Is it law, is it unexplainable why they reflect the light in such direction?
    HELLO! Did you read the link I provided?
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    Quote Originally Posted by scientist91
    Quote Originally Posted by Steve Miller
    Initially you asked about the electron.
    Is it law, is it unexplainable why they reflect the light in such direction?
    Who?
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    The question is wrong, then.
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    Quote Originally Posted by (Q)
    Quote Originally Posted by scientist91
    Quote Originally Posted by Steve Miller
    Initially you asked about the electron.
    Is it law, is it unexplainable why they reflect the light in such direction?
    HELLO! Did you read the link I provided?
    YEss, but it is just law. It doesn't say anything about the electrons or protons.
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    Quote Originally Posted by scientist91
    YEss, but it is just law. It doesn't say anything about the electrons or protons.
    But, it answers your question about the angle of reflection.
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    Quote Originally Posted by (Q)
    Quote Originally Posted by scientist91
    YEss, but it is just law. It doesn't say anything about the electrons or protons.
    But, it answers your question about the angle of reflection.
    Why the electron is emitting the light in angle like that? Because it is moving?
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    Did I understand your concern inadequately? The electron emits light? Back in the mirror? Yes?
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    Quote Originally Posted by Steve Miller
    Did I understand your concern inadequately? The electron emits light? Back in the mirror? Yes?
    I asked why the electron reflects the light in such an angle. The reflection works, when the electrons receives the light and than emit it.
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    Quote Originally Posted by scientist91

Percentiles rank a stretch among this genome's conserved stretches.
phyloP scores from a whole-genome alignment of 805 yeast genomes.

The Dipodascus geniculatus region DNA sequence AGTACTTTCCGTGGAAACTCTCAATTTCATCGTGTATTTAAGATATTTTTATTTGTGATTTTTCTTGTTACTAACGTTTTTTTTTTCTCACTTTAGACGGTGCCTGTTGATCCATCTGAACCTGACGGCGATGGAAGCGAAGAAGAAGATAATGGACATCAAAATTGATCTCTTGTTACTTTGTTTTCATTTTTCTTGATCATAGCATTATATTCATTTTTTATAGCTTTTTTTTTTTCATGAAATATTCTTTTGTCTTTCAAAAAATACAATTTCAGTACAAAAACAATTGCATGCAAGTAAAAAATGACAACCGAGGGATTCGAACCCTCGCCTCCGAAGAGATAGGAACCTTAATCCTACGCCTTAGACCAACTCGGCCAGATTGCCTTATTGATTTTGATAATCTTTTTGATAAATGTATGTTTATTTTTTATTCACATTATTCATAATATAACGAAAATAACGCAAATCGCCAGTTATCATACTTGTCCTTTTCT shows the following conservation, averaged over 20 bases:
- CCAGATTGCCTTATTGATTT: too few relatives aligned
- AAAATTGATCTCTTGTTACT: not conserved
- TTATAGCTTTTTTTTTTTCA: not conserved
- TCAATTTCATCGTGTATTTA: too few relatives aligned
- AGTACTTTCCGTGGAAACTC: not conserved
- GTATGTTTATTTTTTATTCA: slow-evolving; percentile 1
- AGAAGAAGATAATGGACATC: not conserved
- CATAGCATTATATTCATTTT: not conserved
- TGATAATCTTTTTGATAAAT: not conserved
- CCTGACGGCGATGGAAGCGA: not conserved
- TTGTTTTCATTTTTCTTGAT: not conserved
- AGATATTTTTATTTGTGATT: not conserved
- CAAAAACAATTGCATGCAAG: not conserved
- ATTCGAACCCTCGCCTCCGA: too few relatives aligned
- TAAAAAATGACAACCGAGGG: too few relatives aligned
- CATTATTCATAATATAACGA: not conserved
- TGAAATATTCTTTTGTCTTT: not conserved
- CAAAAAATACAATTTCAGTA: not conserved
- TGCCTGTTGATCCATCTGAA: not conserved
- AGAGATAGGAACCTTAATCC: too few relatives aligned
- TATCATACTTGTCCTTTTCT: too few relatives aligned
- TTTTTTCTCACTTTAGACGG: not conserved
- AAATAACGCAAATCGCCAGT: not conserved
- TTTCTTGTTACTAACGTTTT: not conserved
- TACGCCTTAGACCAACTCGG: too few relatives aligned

Quote Originally Posted by Steve Miller
    Did I understand your concern inadequately? The electron emits light? Back in the mirror? Yes?
    I asked why the electron reflects the light in such an angle. The reflection works, when the electrons receives the light and than emit it.
    No kidding here (not seriously the least). When light was emitted, the object that was the source of the light would emit light. So far my understanding goes the least. You don't regard the electron to be the source of light and not partially also? Meaning, the electron reflects inflowing light and adds light additionally as a light source? No. Only reflecting. Or do you think the electron will process inflowing light in some way however?
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    Quote Originally Posted by scientist91
    I asked why the electron reflects the light in such an angle. The reflection works, when the electrons receives the light and than emit it.
    Each individual photon's emission will be random, however the overall numbers of photons interacting will average out to be the classical large scale reflective angle we measure according to the law.
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    Quote Originally Posted by (Q)
    Quote Originally Posted by scientist91
    I asked why the electron reflects the light in such an angle. The reflection works, when the electrons receives the light and than emit it.
    Each individual photon's emission will be random, however the overall numbers of photons interacting will average out to be the classical large scale reflective angle we measure according to the law.
    But why they reflect the light by that angle?
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    Anybody knows?
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    Electrons don't emit light.
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    Electrons don't emit light.
    Huh? They absorb a photon, jump to a higher orbital, re-emit the photon and then fall back to the original orbital. What do you think happens?

    Q said:
    Each individual photon's emission will be random, however the overall numbers of photons interacting will average out to be the classical large scale reflective angle we measure according to the law.
    What problem do you have with this, scientist91?
    Disclaimer: I do not declare myself to be an expert on ANY subject. If I state something as fact that is obviously wrong, please don't hesitate to correct me. I welcome such corrections in an attempt to be as truthful and accurate as possible.

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    Quote Originally Posted by KALSTER
    Electrons don't emit light.
    Huh? They absorb a photon, jump to a higher orbital, re-emit the photon and then fall back to the original orbital. What do you think happens?
    Don't know. I never heard they do.
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    Quote Originally Posted by KALSTER
    Electrons don't emit light.
    Huh? They absorb a photon, jump to a higher orbital, re-emit the photon and then fall back to the original orbital. What do you think happens?

    Q said:
    Each individual photon's emission will be random, however the overall numbers of photons interacting will average out to be the classical large scale reflective angle we measure according to the law.